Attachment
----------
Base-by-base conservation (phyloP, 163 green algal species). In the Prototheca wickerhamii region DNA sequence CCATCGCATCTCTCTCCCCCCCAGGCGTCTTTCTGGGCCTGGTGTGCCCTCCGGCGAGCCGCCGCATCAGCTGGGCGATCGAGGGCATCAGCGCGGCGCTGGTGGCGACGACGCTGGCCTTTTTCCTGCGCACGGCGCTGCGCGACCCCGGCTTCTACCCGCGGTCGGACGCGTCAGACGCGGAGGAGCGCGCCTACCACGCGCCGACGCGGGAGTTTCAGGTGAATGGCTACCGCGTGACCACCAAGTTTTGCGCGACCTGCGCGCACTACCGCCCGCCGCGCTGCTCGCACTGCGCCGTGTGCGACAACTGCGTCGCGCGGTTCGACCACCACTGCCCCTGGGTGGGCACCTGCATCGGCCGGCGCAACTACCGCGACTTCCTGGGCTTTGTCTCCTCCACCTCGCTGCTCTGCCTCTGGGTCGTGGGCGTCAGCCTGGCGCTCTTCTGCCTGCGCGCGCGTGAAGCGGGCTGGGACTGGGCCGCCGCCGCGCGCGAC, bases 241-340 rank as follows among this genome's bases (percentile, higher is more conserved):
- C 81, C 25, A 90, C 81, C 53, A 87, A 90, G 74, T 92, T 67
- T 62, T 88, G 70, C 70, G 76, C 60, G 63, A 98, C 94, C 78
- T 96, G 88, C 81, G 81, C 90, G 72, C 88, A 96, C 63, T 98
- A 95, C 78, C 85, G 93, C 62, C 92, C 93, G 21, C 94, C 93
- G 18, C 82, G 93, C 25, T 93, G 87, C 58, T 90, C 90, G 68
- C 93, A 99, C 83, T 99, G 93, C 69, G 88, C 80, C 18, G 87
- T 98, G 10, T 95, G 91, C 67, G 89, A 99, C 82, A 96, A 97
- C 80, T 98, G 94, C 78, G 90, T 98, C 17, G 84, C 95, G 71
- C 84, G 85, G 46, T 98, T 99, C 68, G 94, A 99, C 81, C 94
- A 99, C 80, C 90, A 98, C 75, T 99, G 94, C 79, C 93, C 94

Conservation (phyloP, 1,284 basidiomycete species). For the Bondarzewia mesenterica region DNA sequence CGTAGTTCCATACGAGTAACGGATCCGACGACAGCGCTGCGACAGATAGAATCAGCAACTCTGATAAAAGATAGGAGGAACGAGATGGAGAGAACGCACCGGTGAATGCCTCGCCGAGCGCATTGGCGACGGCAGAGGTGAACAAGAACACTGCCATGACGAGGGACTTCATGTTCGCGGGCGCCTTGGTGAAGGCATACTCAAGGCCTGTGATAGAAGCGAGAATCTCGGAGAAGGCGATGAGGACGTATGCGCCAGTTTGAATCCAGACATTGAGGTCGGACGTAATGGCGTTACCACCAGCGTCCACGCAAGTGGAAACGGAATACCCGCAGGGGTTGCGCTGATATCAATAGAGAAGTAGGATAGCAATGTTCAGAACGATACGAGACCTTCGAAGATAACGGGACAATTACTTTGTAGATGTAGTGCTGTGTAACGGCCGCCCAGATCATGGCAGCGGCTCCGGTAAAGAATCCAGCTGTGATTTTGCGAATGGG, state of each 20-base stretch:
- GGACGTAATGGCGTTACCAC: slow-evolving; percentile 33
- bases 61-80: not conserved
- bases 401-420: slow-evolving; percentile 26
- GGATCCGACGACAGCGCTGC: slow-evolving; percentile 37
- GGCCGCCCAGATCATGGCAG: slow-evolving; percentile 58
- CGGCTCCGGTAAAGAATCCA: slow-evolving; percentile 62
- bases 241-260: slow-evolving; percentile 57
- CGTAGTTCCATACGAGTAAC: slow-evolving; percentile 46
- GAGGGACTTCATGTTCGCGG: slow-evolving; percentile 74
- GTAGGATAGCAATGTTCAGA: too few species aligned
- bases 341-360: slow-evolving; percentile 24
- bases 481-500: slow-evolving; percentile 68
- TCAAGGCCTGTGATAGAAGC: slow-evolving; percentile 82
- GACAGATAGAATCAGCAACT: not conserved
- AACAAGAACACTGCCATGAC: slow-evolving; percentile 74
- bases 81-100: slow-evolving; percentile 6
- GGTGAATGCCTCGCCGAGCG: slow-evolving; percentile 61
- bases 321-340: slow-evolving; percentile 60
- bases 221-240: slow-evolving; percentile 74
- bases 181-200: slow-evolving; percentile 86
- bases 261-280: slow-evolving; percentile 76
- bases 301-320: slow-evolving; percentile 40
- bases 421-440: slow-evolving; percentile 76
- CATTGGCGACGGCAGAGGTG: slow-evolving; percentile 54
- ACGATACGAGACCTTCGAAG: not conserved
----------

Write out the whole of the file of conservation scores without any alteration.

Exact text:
Base-by-base conservation (phyloP, 163 green algal species). In the Prototheca wickerhamii region DNA sequence CCATCGCATCTCTCTCCCCCCCAGGCGTCTTTCTGGGCCTGGTGTGCCCTCCGGCGAGCCGCCGCATCAGCTGGGCGATCGAGGGCATCAGCGCGGCGCTGGTGGCGACGACGCTGGCCTTTTTCCTGCGCACGGCGCTGCGCGACCCCGGCTTCTACCCGCGGTCGGACGCGTCAGACGCGGAGGAGCGCGCCTACCACGCGCCGACGCGGGAGTTTCAGGTGAATGGCTACCGCGTGACCACCAAGTTTTGCGCGACCTGCGCGCACTACCGCCCGCCGCGCTGCTCGCACTGCGCCGTGTGCGACAACTGCGTCGCGCGGTTCGACCACCACTGCCCCTGGGTGGGCACCTGCATCGGCCGGCGCAACTACCGCGACTTCCTGGGCTTTGTCTCCTCCACCTCGCTGCTCTGCCTCTGGGTCGTGGGCGTCAGCCTGGCGCTCTTCTGCCTGCGCGCGCGTGAAGCGGGCTGGGACTGGGCCGCCGCCGCGCGCGAC, bases 241-340 rank as follows among this genome's bases (percentile, higher is more conserved):
- C 81, C 25, A 90, C 81, C 53, A 87, A 90, G 74, T 92, T 67
- T 62, T 88, G 70, C 70, G 76, C 60, G 63, A 98, C 94, C 78
- T 96, G 88, C 81, G 81, C 90, G 72, C 88, A 96, C 63, T 98
- A 95, C 78, C 85, G 93, C 62, C 92, C 93, G 21, C 94, C 93
- G 18, C 82, G 93, C 25, T 93, G 87, C 58, T 90, C 90, G 68
- C 93, A 99, C 83, T 99, G 93, C 69, G 88, C 80, C 18, G 87
- T 98, G 10, T 95, G 91, C 67, G 89, A 99, C 82, A 96, A 97
- C 80, T 98, G 94, C 78, G 90, T 98, C 17, G 84, C 95, G 71
- C 84, G 85, G 46, T 98, T 99, C 68, G 94, A 99, C 81, C 94
- A 99, C 80, C 90, A 98, C 75, T 99, G 94, C 79, C 93, C 94

Conservation (phyloP, 1,284 basidiomycete species). For the Bondarzewia mesenterica region DNA sequence CGTAGTTCCATACGAGTAACGGATCCGACGACAGCGCTGCGACAGATAGAATCAGCAACTCTGATAAAAGATAGGAGGAACGAGATGGAGAGAACGCACCGGTGAATGCCTCGCCGAGCGCATTGGCGACGGCAGAGGTGAACAAGAACACTGCCATGACGAGGGACTTCATGTTCGCGGGCGCCTTGGTGAAGGCATACTCAAGGCCTGTGATAGAAGCGAGAATCTCGGAGAAGGCGATGAGGACGTATGCGCCAGTTTGAATCCAGACATTGAGGTCGGACGTAATGGCGTTACCACCAGCGTCCACGCAAGTGGAAACGGAATACCCGCAGGGGTTGCGCTGATATCAATAGAGAAGTAGGATAGCAATGTTCAGAACGATACGAGACCTTCGAAGATAACGGGACAATTACTTTGTAGATGTAGTGCTGTGTAACGGCCGCCCAGATCATGGCAGCGGCTCCGGTAAAGAATCCAGCTGTGATTTTGCGAATGGG, state of each 20-base stretch:
- GGACGTAATGGCGTTACCAC: slow-evolving; percentile 33
- bases 61-80: not conserved
- bases 401-420: slow-evolving; percentile 26
- GGATCCGACGACAGCGCTGC: slow-evolving; percentile 37
- GGCCGCCCAGATCATGGCAG: slow-evolving; percentile 58
- CGGCTCCGGTAAAGAATCCA: slow-evolving; percentile 62
- bases 241-260: slow-evolving; percentile 57
- CGTAGTTCCATACGAGTAAC: slow-evolving; percentile 46
- GAGGGACTTCATGTTCGCGG: slow-evolving; percentile 74
- GTAGGATAGCAATGTTCAGA: too few species aligned
- bases 341-360: slow-evolving; percentile 24
- bases 481-500: slow-evolving; percentile 68
- TCAAGGCCTGTGATAGAAGC: slow-evolving; percentile 82
- GACAGATAGAATCAGCAACT: not conserved
- AACAAGAACACTGCCATGAC: slow-evolving; percentile 74
- bases 81-100: slow-evolving; percentile 6
- GGTGAATGCCTCGCCGAGCG: slow-evolving; percentile 61
- bases 321-340: slow-evolving; percentile 60
- bases 221-240: slow-evolving; percentile 74
- bases 181-200: slow-evolving; percentile 86
- bases 261-280: slow-evolving; percentile 76
- bases 301-320: slow-evolving; percentile 40
- bases 421-440: slow-evolving; percentile 76
- CATTGGCGACGGCAGAGGTG: slow-evolving; percentile 54
- ACGATACGAGACCTTCGAAG: not conserved